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ReplayLocker Chronicles


chapter 1. 

In 2012 replay locker was originally designed to instant replay to the fans in the stands. In 2013 NFHS changed the rules to allow for this technology on the field in the hands of coaches during the game. So we adopted it to be a coaching tool and started leasing units out in 2014. We leased so we could retrieve data from the units that were used. In 2015 we started selling. We sold 30 units with only one sales person. Now it's 2016, we are searching out Capital to take the technology full scale, taking advantage of the "low hanging fruit" (high school market) first and ultimately dominate a much grander and phenomenally lucrative market; game day experience in professional venues across the globe. 


Chapter 2. 

The age of millennial's. 

There are case studies, white papers and articles on the multi-millions of dollars being spent by stadium and venue owners to revamp or create anew the networks inside their structures. Part, in creating the infrastructure to handle in-house communications and data transfer, AND in no small part to enhance the game day experience for the fans in the stands. 

Stadiums have seen and are seeing a decline in attendance to live events because the millennial generation has nothing to "interact with". This generation would rather stay home to watch the game where ready access to [digital] social interaction is available. Where the last seconds of the game can be easily replayed if missed or debated or worthy of see it again, and also to mention the best close up angle view better than front row tickets. 

Millions are being spent to build serious infrastructures to serve as backbone for all in-house telephone communication, digital signage, video displays, marketing, credit card machines, surveillance cameras, ticket taking scanners, environmental monitoring systems, inventory tracking, TV video in the box seats, audio, the list goes on and on. Almost everything inside the stadium utilizes the network. 


But the problem of "internet at my seat" is still apparently... a problem. The issues lies with the bottle neck at the point where inside data goes out to the World Wide Web. Anyone arriving at the game early has experienced a decent internet connection, only to become slow or unusable after the game starts and the stands have filled with fans all attempting to do the same thing (access the Internet). This many devices in one physical location quickly eats up the bandwidth. All these simultaneous attempts to get out to the www creates the bottleneck much like all the cars will be doing in the parking lot after game. Everyone attempting the same thing at the same time equals bottleneck at the gates. 

Millennials, given the choice will simply not attend a live game if they aren't able to [digitally] interact. 


Chapter 3.

Get rid of the problem? 

But the internet is fast, why can't the internet company just send more internet access the stadiums? Much in the same way the stadium and cities can't just make more exits or more highways to handle the traffic. It's a lot of time expense: construction costs alone are reason against, but even after that cost is hurdled now the cost of more guards and ticket takers to man the gates. The politics get in the way: large infrastructure revamps that involve the cities counties and states bring along all the red tape and as such additional costs that come along with said tape.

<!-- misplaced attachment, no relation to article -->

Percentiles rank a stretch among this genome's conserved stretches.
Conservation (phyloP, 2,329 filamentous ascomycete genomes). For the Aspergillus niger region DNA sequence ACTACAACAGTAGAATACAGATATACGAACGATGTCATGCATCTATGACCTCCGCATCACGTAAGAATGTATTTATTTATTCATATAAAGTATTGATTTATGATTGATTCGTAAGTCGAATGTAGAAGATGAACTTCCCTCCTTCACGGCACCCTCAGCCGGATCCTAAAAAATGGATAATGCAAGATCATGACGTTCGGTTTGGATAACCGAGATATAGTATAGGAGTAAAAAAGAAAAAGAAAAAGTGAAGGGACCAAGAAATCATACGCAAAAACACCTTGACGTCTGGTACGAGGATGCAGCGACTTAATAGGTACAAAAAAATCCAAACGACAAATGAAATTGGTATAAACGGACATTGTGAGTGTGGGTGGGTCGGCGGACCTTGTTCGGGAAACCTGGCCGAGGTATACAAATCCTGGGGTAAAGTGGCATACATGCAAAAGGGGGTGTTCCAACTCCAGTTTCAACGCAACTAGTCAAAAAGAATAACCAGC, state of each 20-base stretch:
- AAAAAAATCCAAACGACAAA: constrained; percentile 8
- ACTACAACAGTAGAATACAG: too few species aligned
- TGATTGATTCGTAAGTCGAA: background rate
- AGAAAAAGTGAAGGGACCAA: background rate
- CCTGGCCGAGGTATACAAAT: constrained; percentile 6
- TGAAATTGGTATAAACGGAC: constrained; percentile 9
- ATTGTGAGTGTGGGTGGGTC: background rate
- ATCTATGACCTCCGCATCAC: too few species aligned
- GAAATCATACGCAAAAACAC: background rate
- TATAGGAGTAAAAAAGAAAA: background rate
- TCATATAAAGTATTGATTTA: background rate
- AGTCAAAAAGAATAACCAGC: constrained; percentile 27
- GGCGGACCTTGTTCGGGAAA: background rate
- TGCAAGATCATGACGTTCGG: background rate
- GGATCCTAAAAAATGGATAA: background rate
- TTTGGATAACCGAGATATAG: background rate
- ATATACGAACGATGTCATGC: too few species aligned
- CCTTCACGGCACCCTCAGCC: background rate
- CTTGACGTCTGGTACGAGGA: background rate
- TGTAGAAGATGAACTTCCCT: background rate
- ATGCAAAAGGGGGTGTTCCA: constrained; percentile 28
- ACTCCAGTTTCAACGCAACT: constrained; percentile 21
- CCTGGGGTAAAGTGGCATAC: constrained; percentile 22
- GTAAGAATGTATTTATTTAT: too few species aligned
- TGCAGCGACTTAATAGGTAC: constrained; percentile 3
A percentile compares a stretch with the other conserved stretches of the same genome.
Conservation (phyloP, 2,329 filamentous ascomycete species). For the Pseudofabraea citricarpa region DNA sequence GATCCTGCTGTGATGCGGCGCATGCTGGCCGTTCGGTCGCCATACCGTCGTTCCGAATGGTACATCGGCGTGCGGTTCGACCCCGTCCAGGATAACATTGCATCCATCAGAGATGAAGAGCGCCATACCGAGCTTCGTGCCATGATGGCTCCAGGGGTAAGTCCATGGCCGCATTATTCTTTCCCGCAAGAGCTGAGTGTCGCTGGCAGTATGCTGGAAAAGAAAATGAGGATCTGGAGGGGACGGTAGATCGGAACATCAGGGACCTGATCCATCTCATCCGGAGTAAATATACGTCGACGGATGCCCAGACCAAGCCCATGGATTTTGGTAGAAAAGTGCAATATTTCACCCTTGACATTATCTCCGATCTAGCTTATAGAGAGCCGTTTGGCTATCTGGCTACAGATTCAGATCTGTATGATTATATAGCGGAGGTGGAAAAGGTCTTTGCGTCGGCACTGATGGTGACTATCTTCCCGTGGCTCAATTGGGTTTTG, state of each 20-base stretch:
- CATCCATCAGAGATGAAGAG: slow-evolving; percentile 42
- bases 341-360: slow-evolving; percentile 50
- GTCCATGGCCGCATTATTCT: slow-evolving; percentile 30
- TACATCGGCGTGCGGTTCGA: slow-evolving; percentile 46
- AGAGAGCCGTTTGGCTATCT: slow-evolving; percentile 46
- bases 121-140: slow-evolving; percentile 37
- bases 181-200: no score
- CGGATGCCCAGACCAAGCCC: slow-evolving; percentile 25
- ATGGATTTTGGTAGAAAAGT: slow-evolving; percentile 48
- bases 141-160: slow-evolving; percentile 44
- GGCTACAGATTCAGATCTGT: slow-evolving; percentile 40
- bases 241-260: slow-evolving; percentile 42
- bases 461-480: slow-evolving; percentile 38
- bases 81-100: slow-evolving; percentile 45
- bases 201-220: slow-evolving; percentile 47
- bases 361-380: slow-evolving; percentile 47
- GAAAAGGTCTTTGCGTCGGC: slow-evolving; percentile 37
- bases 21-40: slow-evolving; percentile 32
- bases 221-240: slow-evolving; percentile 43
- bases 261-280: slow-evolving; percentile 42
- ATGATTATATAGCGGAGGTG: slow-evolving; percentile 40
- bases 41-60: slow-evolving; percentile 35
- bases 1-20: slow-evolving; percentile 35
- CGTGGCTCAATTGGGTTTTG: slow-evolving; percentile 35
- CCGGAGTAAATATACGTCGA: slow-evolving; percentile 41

Work around the problem! 

What fan attending a live game would not watch (and interact) with a replay, given the opportunity? Better yet, what millennial would not?  The answer is, THEY WILL. 

The more fans a venue can guarantee will have the best view from any seat in the house, the more fans will actually attend. As for the elusive millennial generation, the more millennials are able to [digitally] interact, the more millennials will fill the seats. 


Chapter 4. 

Why is Replay Locker a win-win-win scenario? 


The stadiums see attendance increase: 

Happier fans make happier buying decisions. Not only the price of admission but concessions as well.


The fans (including millennials) receive an enhanced game day experience: 

Remember when there was no TiVo or DVR to pause or rewind? If you missed the play on TV because you were talking to your neighbor or heaven forbid nature called and couldn't wait, it was gone! You had to hope you didn't miss the commentator's replay or the experience was lost forever. Now you have the ability to rewind the live game, at the game. AND take it home with you to relive again and again and share for as long as you choose to keep it on your device

Just as there came a day when it is now confoundedly inconvenient not to be able to "TiVo" the game, there will be a similar day when it will be confoundedly inconvenient to not be able to "see that again" when at a live event. 


ReplayLocker monetizes the marketing opportunity to a new market:

Views per thousand or CPM is the factor for converting targeted marketing to dollars. 

Fans in the stands at a specific event or game are a definable target audience. Marketing presented to actual fans in the stands during the game is comparable (in CPM) to that aimed at the podcast audience. The audience is of a specific persuasion and interest. Where podcasts obtain in the neighborhood of $100 per thousand views, for the purpose of ReplayLocker assumptions, we use half that at $50 CPM. Using this number, along with 20 impressions per game, the Total Adressable Market>Service Addressable Market>Service Obtainable Market, ReplayLocker projects an annual $330M market in high school and amateur venues alone, with the market dollars doubling to $600M annually when professional venues are added to the equation.